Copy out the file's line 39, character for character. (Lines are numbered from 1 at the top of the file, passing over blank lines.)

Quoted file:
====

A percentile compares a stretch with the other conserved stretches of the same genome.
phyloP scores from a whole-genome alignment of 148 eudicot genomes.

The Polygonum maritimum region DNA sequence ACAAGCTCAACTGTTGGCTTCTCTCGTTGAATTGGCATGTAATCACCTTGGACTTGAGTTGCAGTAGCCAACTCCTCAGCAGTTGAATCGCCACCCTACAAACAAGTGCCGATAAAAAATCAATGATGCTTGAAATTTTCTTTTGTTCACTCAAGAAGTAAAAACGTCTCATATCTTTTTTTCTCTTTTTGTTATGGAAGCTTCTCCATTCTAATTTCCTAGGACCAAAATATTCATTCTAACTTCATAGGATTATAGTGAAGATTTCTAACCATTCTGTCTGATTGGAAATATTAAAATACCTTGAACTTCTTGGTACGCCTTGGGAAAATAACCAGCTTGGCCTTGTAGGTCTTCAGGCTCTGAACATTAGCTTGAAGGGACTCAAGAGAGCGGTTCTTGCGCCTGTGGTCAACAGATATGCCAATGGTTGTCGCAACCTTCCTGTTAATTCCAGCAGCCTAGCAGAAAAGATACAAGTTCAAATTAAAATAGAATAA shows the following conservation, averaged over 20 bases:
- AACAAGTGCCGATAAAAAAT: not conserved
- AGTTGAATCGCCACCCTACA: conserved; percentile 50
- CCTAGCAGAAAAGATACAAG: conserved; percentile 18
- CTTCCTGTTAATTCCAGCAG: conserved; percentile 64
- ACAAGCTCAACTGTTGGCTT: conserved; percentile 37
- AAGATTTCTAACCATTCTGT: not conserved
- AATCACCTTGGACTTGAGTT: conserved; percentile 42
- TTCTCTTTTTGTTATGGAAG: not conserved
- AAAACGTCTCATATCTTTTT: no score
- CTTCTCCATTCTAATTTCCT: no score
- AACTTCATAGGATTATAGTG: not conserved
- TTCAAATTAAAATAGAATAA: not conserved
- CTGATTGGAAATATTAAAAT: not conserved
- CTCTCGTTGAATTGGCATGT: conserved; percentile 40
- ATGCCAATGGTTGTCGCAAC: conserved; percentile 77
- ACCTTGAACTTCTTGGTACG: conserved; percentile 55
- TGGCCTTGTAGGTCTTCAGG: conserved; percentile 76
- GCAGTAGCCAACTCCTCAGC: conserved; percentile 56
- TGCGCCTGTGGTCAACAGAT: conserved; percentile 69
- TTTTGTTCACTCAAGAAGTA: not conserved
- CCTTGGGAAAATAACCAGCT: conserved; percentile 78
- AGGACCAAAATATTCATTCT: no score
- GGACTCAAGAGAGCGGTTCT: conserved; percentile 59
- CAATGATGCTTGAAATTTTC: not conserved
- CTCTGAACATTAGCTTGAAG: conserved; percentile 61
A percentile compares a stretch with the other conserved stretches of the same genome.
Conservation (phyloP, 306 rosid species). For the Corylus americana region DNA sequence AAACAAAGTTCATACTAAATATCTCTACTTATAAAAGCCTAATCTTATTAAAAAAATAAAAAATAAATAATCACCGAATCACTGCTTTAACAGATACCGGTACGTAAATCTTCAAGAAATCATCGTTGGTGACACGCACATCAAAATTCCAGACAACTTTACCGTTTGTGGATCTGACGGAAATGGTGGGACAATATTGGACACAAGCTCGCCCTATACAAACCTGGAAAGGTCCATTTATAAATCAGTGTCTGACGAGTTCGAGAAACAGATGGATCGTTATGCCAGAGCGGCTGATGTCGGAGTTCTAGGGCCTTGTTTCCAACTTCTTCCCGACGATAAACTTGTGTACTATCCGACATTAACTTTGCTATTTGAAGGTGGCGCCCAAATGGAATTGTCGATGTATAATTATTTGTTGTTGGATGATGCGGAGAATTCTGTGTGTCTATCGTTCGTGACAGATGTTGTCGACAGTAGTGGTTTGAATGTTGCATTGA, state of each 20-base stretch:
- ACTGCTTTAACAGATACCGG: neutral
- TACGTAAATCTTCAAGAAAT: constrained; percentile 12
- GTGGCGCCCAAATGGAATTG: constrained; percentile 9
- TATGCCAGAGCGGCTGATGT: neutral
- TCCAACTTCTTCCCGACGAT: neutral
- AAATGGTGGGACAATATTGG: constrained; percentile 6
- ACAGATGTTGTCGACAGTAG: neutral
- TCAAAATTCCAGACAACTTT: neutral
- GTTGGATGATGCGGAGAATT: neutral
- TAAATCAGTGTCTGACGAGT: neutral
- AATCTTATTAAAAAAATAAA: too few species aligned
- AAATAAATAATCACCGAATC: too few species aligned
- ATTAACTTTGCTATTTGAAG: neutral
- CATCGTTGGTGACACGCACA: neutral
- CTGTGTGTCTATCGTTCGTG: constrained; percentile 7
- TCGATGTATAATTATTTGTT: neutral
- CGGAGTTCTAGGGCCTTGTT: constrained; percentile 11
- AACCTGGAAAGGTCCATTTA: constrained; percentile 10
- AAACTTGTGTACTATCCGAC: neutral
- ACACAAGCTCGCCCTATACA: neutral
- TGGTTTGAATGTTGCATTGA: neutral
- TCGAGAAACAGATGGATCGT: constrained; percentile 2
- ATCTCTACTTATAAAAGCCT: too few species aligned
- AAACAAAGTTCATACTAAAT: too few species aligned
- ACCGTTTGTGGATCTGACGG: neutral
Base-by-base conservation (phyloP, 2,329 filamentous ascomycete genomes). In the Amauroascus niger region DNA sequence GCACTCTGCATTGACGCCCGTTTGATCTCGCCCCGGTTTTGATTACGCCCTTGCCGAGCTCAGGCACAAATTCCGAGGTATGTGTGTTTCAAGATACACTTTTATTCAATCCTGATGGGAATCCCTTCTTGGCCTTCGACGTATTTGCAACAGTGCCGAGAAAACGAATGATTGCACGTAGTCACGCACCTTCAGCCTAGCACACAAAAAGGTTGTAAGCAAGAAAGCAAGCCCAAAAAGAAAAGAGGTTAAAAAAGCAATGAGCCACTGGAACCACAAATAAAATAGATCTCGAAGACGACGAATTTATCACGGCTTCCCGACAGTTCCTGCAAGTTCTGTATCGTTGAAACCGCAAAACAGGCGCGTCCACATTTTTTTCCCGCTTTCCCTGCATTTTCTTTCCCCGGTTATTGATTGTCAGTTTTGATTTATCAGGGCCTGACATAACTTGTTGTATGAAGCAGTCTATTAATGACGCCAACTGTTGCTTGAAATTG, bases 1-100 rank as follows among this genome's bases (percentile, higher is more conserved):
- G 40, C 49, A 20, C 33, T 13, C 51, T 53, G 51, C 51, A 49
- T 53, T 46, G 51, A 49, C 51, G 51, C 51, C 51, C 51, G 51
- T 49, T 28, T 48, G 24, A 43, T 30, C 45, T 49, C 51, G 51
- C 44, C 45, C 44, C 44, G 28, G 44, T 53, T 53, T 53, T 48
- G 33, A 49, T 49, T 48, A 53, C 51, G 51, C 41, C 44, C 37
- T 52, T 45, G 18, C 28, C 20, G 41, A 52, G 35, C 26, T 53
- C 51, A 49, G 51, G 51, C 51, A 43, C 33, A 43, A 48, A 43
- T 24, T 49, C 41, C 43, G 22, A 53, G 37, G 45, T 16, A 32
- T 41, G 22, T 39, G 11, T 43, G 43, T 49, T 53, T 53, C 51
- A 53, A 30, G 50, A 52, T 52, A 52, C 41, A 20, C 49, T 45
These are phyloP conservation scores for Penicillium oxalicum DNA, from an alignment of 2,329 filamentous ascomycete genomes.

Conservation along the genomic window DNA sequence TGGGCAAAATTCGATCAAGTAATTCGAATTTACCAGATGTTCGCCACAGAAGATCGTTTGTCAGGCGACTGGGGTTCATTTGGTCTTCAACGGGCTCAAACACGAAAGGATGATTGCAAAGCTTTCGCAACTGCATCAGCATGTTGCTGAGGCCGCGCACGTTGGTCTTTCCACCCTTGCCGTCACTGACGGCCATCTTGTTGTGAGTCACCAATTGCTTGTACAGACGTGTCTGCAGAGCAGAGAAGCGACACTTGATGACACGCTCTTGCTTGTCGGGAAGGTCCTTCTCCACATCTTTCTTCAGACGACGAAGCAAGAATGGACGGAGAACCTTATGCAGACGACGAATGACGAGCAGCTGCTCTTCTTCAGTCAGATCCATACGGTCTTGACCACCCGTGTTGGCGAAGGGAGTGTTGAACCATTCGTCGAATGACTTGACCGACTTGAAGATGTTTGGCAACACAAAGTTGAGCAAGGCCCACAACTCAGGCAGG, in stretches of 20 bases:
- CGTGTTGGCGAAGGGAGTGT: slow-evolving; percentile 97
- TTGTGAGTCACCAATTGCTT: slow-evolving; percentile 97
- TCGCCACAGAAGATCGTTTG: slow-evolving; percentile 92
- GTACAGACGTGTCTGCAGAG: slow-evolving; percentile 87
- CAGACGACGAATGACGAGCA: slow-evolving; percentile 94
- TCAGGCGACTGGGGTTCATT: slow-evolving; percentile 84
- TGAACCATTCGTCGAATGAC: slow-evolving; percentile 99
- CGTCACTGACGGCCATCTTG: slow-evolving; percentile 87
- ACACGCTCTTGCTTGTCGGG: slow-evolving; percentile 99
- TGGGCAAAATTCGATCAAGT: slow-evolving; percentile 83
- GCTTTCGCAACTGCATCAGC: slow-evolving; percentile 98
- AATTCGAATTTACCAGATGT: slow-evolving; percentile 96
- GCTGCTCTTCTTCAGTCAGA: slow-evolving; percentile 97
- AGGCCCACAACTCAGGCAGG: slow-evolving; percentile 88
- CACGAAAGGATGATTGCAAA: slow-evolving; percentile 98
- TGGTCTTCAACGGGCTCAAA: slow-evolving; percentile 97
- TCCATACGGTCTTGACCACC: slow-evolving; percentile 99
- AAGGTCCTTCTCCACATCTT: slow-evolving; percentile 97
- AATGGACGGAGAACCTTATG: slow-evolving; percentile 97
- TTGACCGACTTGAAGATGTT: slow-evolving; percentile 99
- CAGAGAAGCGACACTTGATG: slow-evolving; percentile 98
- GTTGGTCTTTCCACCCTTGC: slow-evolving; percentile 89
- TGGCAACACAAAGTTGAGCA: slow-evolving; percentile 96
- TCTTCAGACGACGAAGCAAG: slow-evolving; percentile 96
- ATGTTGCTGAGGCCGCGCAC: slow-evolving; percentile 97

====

- GTTGGATGATGCGGAGAATT: neutral